Bojana Šaljić Podešva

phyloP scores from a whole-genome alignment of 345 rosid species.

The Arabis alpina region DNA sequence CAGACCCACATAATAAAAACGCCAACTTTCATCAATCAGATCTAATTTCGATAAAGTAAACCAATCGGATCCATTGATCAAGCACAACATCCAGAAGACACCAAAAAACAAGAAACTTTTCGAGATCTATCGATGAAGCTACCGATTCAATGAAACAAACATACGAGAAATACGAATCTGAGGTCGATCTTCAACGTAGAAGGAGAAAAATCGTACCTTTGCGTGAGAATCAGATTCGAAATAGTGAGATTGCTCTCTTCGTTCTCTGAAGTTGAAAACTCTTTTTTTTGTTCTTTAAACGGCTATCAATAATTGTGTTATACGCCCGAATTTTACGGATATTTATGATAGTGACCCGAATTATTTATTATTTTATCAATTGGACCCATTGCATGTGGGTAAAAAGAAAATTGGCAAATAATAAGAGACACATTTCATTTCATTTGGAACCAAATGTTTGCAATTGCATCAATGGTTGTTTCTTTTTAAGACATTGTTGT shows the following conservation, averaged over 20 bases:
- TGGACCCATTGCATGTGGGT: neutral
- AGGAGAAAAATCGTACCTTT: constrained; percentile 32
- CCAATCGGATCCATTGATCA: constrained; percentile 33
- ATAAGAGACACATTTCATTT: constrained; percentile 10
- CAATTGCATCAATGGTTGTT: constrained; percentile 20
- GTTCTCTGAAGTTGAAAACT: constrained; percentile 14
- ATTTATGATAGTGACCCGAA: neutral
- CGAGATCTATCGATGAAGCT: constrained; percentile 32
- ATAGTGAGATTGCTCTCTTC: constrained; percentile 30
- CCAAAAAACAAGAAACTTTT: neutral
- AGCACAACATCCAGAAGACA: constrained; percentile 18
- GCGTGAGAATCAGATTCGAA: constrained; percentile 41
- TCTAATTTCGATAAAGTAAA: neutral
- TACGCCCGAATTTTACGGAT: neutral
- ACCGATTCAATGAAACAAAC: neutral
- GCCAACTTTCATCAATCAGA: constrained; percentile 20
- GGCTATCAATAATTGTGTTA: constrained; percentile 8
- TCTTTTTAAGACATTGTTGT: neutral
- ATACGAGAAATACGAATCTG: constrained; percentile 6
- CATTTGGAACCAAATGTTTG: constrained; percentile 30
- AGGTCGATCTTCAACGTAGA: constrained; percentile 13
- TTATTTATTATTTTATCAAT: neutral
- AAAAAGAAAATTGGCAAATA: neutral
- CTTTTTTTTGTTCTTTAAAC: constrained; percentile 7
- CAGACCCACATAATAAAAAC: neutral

Bojana Šaljić Podešva, a composer of electroacoustic music, music for acoustic instruments, contemporary theatre, puppet theatre, film and dance, is not only one of the few female makers in these areas, but also one of the few composers of electroacoustic music following the tradition of musique concrete in general in Slovenia. She is a member of the Society of Slovene Composers – Section for Electroacoustic Music and is, along with Bor Turel, also one of the most visible representatives of this genre in Slovenia. Šaljić studied music in secondary schools in Maribor and Ljubljana and later at the Academy of Music in Ljubljana. Already during her studies, she was the recipient of many awards and scholarships, which brought her, among other places, to the Gaudeamus Music Week in Amsterdam. She completed her postgraduate studies in electroacoustic music in Vienna and later received many scholarships and attended numerous international residencies, for example, in Switzerland, Sweden and France. Her work has been widely presented in international festivals and on home stages. Šaljić readily says about her work in electroacoustic music that it is committed to “allowing a certain Music to be born, music that wants to bring colour to a piece of this world. I find ways to do this by immersing myself into Sound that I form and which forms me, purely physically and with the energy it gives.” This slightly romantic aspect can be identified, for example, in the electroacoustic composition for accordion and magnetic tape “Meditation on Presence”, performed by the young accordionist Luka Juhart. “Meditation on Presence” by Bojana Šaljić Podešva addresses us with a subtle fusion, an intertwinement of live instrumental sound and electroacoustic sounds, which blend into a soft sound language, in itself characterised as a meditation on presence, on that elusively intangible, unnameable tissue that binds us together in the inevitable gap between subjects. This language is full of “unusual” instrumentalist procedures, which pull the accordion away from its historical sound landscape and transform it into a sound object, on and over which sounds and noises are produced using different manoeuvres. Juhart, responsively and susceptibly “tracing the sound”, succeeded in bringring out of this intertwinement a hidden but shimmering emotive layer of the piece, which evasively radiates from the composition. And this quality is scarcely ever to be found in electroacoustic music. This insight can be attached to many of Šaljić’s compositions, for example, to a more recent work, “So Close”, performed by Bojana Šaljić Podešva and the young saxophonist Maja Lisac. In 2006, Šaljić presented nine of her electroacoustic compositions from the period 2000–2005 in the album Welcome to the Dushaland: some are rounded compositions; others originate from sound or multimedia installations. A programme-like writing on the cover of her album reads: “With what can I reach the events which will shake foundations and make the axioms questionable? … There are still a lot of potential combinations. Undoubtedly, information is still coming.” We can understand this as a unique ethos and a wager, which is like a breath of fresh air in the undernourished space of contemporary music in Slovenia. Bojana Šaljić Podešva industriously puts this wager into action by collaborating with younger Slovenian musicians, video artists, dancers, theatre directors and electronic music makers. In the music area, she has collaborated with her colleague, composer Aldo Kumar, on the one hand, and with a member of the duet Random Logic and author of the project Medvedek Robotek (Teddy-Bear Robot) Gregor Zemljič, on the other. In theatre, she has collaborated with Silvan Omerzu in many of his performances, as well as with Janez Pipan; in dance, with Katja Kosi, Ann Adamović and Mojca Klemenčič; and in multimedia, with Boštjan Bugarič and Miloš Bartol. The latter three and Bojana are members of the art collective C3. She has also written music for film and short films by Miran Zupanič, Marko Cafnik, Robi Černelč and Urllich Kaufman. Bojana Šaljič’s wager is evidently big and ambitious, inquisitive and artistically accomplished, yet still open. Open also to those sound practices that are proverbially underrepresented in our prevailingly institutional music milieu.